Turkey’s prime minister on Tuesday called on the opposition to respect the result of a referendum that will give sweeping new powers to the office of the president, but the main opposition party formally requested the vote be annulled.
Sunday’s vote gave President Recep Tayyip Erdogan’s “yes” camp a narrow win for constitutional changes that will abolish the office of the prime minister and convert Turkey’s system of government from a parliamentary to a presidential one.
Bulent Tezcan, deputy chairman of the opposition Republican People’s Party, or CHP, said the party filed a formal request seeking the referendum be annulled due to voting irregularities. He said the party would use all legal paths to challenge the vote.
“We demand the cancellation of this referendum,” Tezcan said.
The opposition has listed a series of irregularities, but has been particularly outraged by an Electoral Board decision announced late Sunday to accept ballots that didn’t bear the official stamps used to verify they are genuine, as required by Turkish law. Monitors from the Organization for Security and Cooperation in Europe, who also listed numerous problems, said the move undermined important election safeguards.
That drew a harsh rebuke from Erdogan and criticism from Prime Minister Binali Yildirim.
“Efforts to cast a shadow on the result of the vote by spreading rumors of fraud are futile and in vain,” Yildirim said. “The will of the people was freely reflected into the ballot boxes and this business is over. Everyone and all sections — and the main opposition party in particular — must show respect. It is wrong to speak after the people have spoken.”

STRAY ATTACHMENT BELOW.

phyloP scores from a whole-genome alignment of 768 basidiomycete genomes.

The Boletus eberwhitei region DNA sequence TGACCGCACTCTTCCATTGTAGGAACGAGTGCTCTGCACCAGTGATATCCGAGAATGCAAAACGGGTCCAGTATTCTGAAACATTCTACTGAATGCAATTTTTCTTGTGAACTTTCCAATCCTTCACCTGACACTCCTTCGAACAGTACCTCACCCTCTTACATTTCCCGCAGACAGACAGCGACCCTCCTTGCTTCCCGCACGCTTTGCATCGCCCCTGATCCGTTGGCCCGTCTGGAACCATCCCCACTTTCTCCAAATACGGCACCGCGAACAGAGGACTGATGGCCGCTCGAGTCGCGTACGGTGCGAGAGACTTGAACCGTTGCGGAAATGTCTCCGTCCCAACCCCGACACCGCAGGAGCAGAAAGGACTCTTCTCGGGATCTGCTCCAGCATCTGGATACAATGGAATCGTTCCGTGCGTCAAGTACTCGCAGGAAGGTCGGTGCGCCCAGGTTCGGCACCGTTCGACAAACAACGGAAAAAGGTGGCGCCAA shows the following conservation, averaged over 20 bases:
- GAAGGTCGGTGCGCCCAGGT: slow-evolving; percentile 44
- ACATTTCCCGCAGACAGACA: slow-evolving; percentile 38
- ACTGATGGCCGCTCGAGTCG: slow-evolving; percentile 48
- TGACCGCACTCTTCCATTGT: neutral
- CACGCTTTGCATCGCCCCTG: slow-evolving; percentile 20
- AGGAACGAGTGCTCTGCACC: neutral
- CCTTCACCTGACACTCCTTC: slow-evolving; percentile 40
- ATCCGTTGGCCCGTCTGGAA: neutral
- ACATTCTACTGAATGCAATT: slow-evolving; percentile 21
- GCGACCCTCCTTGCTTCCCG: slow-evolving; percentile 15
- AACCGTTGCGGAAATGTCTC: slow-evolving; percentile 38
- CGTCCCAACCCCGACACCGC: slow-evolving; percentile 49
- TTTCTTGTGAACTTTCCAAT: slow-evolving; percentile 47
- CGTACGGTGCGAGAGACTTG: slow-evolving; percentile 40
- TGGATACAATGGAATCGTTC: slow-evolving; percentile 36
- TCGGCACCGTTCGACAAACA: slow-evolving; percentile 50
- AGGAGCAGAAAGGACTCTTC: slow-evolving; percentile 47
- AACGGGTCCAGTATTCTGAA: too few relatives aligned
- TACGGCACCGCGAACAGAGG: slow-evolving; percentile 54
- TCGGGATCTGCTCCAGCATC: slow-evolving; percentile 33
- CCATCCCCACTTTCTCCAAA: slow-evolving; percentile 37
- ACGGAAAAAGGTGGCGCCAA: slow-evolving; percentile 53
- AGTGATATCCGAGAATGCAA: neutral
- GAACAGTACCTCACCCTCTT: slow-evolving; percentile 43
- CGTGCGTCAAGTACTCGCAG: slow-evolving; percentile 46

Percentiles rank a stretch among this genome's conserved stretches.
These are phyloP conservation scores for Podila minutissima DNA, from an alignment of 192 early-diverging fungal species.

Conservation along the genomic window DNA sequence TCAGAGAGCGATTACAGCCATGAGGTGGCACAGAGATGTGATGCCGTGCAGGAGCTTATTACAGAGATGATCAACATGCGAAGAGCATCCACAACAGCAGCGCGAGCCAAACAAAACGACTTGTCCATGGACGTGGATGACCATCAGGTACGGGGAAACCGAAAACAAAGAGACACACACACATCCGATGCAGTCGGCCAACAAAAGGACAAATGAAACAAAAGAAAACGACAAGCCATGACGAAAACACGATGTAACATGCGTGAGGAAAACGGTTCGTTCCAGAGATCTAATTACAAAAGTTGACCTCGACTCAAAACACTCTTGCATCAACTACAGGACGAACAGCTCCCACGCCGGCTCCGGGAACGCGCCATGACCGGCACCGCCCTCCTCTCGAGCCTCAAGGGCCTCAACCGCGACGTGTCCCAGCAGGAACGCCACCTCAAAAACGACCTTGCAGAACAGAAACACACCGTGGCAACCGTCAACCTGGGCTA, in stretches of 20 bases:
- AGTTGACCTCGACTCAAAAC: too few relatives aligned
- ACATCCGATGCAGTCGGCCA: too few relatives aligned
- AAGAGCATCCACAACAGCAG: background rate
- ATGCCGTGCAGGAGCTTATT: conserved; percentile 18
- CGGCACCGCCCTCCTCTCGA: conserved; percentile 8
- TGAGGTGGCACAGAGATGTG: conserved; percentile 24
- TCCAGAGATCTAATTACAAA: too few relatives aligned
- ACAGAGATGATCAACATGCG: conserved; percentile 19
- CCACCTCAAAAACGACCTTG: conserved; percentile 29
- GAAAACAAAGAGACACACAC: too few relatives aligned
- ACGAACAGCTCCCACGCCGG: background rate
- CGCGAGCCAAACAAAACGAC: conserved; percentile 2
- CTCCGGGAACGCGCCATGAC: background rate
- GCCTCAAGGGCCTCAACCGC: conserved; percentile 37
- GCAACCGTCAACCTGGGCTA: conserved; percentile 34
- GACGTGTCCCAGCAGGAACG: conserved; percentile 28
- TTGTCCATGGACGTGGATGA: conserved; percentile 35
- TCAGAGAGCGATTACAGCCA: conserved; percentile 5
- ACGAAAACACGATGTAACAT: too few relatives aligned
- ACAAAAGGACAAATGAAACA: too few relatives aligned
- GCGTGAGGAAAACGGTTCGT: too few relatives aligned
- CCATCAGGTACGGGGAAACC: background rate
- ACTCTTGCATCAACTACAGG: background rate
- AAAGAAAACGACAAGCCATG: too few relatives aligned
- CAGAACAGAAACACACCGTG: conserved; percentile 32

Opposition CHP head Kemal Kilicdaroglu accused the Electoral Board of bias and of favoring the governing party.
“It is clear that the High Electoral Board is not receiving its power from the people, the law or the constitution but rather from a specific center, a specific political authority,” he told his party’s lawmakers during a speech in Ankara on Tuesday. He accused the Board of “changing the rules mid-game.”
In Ankara, hundreds of people were queuing outside the Election Board’s offices to submit petitions requesting the Board reverse its decision to accept the ballots without official stamps.
In their petitions, the residents of Ankara said the decision and other reported irregularities were in open violation of the law. Similar queues were also reported in front of an Election Board office in Istanbul.
Sunday’s referendum allows Erdogan, who has ruled Turkey first as prime minister and now as president since 2003, to fulfill his long-held ambition for a presidency with executive powers.
The referendum approves 18 constitutional amendments that allow the president to appoint ministers, senior government officials and to hold sway over who sits in Turkey’s highest judicial body, as well as to issue decrees and declare states of emergency.
The new system takes effect at the next election, currently slated for November 2019. Other changes are to be implemented sooner, including scrapping a requirement that the president not be a member of any political party. This would allow Erdogan to rejoin the governing AK Party he cofounded, or to lead it.
On Tuesday, Yildirim said Erdogan would be invited to join the party as soon as the official results are declared.
“We will invite our founding chairman to our party and we will feel a huge elation to see him among us,” he said.
Meanwhile, OSCE monitors were seen entering the Supreme Electoral Board headquarters. Tana de Zulueta, head of the observer mission, told reporters that the group had paid a courtesy call and held a “cordial” meeting with Electoral Board members.
Asked to comment about Erdogan’s rebuke, de Zulueta said: “I don’t have an opinion, we are invited by the Turkish authorities to observe. We share our report and we completed our mandate.”
In Istanbul, hundreds of “no” supporters demonstrated in the streets on Monday night, chanting “thief, murderer, Erdogan” and banging pots and pans.
President Donald Trump, meanwhile, ignored the concerns about voting irregularities and congratulated Erdogan on his referendum victory. The two leaders also discussed Turkey’s support of the U.S. response to a Syrian chemical weapons attack and efforts to counter the Islamic State terror group, according to the White House summary of their phone call Monday.